Silver Birch (Betula pendula) Berkenblad (NL)
This sturdy and elegant tree with its striking white-silver bark can grow up to 30 metres tall and grows almost everywhere in Europe.
The bark has been used for centuries for making shoes and clothing, paper, roofing, baskets and as kindling.
The sap of the tree is tapped for a medicinal drink and hair conditioner. Fresh, young leaves are edible and can be used to make tea.
We use birch leaves to dye wool and other fibres yellow to light green.
The Silver Birch…
… is also called silver birch
… is found on Texel at the edge of the woods and dunes. They protect the trees in the woods from the sea wind.
… can also be used medicinally. It is diuretic, antiseptic, blood purifying and antipyretic.
… produces nectar which the silver whistle (a solitary bee) uses to feed. This bee, in turn, pollinates the tree.
… does not live very long, around 80-100 years.
… can be recognised in spring by the hanging male catkins and the upright female catkins.
This is one of the natural dye products described in the book Eco-verf by Anja Schrik.
Basic recipe for 100 grams of wool, silk or cotton to dye yellow
What you need:
– 100 grams of birch leaf
– 15 grams of alum
– 2 grams of tartaric acid
– 1 cup vinegar
– cheesecloth (bag)
– 2 old (cast iron) pans
– (electric) cooker
– apron, gloves
– (glass) pots, buckets or containers
– 2 cups household soda (if you are going to dye cotton)
Step 1: Wash (only if you are dyeing cotton, skip step 1 if you are going to dye wool or silk)
Fill a bucket with plenty of water and 2 cups of baking soda and leave your cotton there for 24 hours. Rinse well the next day.
Step 2: Mordanting
Dissolve the alum and tartaric acid in a jar with hot water. Put 3-5 liters of water in a pan and add the mixture of alum and tartaric acid. Soak the wool, silk or cotton in a bucket of water and when completely soaked, add them to the mordant pan. Bring the temperature to 80 degrees (not hotter). Let this simmer for over an hour. Then let the fibers cool slowly in the mordant bath. You can leave this overnight or get started right away.
Step 3: Dyeing
Put the birch leaf in a cheesecloth bag and place it in the dye pan with 3-5 litres of water.
Bring the dye bath to around 80 degrees and let it simmer for an hour.
Lower the temperature to 30 degrees (Tip to speed up this process: put your pan in the sink with cold water) and add the wool, silk or cotton.
You can leave the birch leaf in the cheesecloth bag in the dye bath during the dyeing process. Make sure that the fibres can ‘swim’. Bring the temperature back up to 80 degrees and let it simmer for an hour.
Let the fibres cool down slowly in the dye bath.
1) For better results, soak the birch leaf in water for 24-48 hours before starting step 3. Then pour the decoction through a cheesecloth bag into the paint pan and top up with enough water.
2) For a deeper yellow colour, use 200 grams of birch leaves instead of 100 grams.
3) After cooling, leave the fibres in the dye bath for an extra night.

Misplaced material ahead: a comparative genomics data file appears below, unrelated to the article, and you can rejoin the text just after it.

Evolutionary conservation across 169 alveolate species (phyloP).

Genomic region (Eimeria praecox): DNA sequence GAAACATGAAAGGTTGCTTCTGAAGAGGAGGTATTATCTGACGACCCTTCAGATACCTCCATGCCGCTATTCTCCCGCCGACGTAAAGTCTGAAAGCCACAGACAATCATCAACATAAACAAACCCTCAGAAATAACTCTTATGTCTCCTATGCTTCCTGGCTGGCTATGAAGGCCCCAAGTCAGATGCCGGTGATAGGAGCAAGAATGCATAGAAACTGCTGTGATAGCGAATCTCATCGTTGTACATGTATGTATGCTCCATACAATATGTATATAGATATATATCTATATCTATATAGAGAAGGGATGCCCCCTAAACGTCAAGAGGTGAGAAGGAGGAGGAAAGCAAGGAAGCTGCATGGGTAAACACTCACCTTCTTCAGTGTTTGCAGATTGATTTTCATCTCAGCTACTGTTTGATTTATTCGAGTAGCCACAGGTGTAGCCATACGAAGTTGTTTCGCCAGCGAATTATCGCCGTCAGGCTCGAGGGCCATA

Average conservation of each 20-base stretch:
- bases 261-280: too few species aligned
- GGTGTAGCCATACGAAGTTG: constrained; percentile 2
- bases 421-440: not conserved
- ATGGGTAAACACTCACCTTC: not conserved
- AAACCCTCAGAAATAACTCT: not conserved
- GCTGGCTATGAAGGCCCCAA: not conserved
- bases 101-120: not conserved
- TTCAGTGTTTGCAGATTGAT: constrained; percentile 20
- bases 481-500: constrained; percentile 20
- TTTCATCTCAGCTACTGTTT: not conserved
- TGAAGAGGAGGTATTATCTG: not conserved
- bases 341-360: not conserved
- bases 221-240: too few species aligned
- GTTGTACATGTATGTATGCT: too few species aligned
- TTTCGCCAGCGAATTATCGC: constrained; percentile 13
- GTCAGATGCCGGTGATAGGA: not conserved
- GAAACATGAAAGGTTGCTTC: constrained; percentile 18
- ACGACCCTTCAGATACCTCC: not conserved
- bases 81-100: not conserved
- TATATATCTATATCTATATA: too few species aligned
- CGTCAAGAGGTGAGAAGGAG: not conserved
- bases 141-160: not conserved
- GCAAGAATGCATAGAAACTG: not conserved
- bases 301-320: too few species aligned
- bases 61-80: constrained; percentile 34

Step 4: Fixing:
Rinse the fibres and leave them in a bucket of water with 1 cup of vinegar for an hour. Rinse well again and hang to dry.
The packaging material we have selected for Oogst natural dyes is made out of agricultural wase.
It is compostable and complies to the EN13432 directives for compostability and is also DIN CERTCO certified.
The package material is suitable for the food industry and helps perserving the materials.
Oogst Natural Dye product philosophy
Tiring of quick-fix culture and instant gratification? Frustrated with the monotony of modern life? Are you yearning to make elegant and stylish products yourself?
Instead of falling victim to the ‘quick-fix’ mentality, take your time and create something relatively insignificant by today’s standards. Get back to nature with natural dyes.
The earth is our most precious resource. It provides everything we need, including the landscape in which we live, the food we eat, the air we breathe. It’s our foundation, grounding us in a steady rhythm of seasons. The fast pace of modern life has shifted what is considered valuable. What we need and even who we are has been redefined by a consumeristic society.
Let go of the impulsive convenience mindset. Break free from the urge to just consume. Create something new, make something on your own – using natural dyes – and reconnect yourself with nature. Discover the pleasure of Oogst natural dyes for yourself, getting back to basics with colours directly from nature.
There is something to be said about the process of creation. It is not only the final product that is important, but what led to its creation. We want you to experience how it feels to make something with your own two hands.
And why should that be complicated? The truth is that for hundreds of years before synthetic dyes came along, common folk were creating their own dyes.
We’re bringing back the lost art of natural dyeing. It’s easy to buy what you need at the stores just like everybody else, but when you dye your own projects you come away with something truly unique.
Explore the possibilities at Oogst.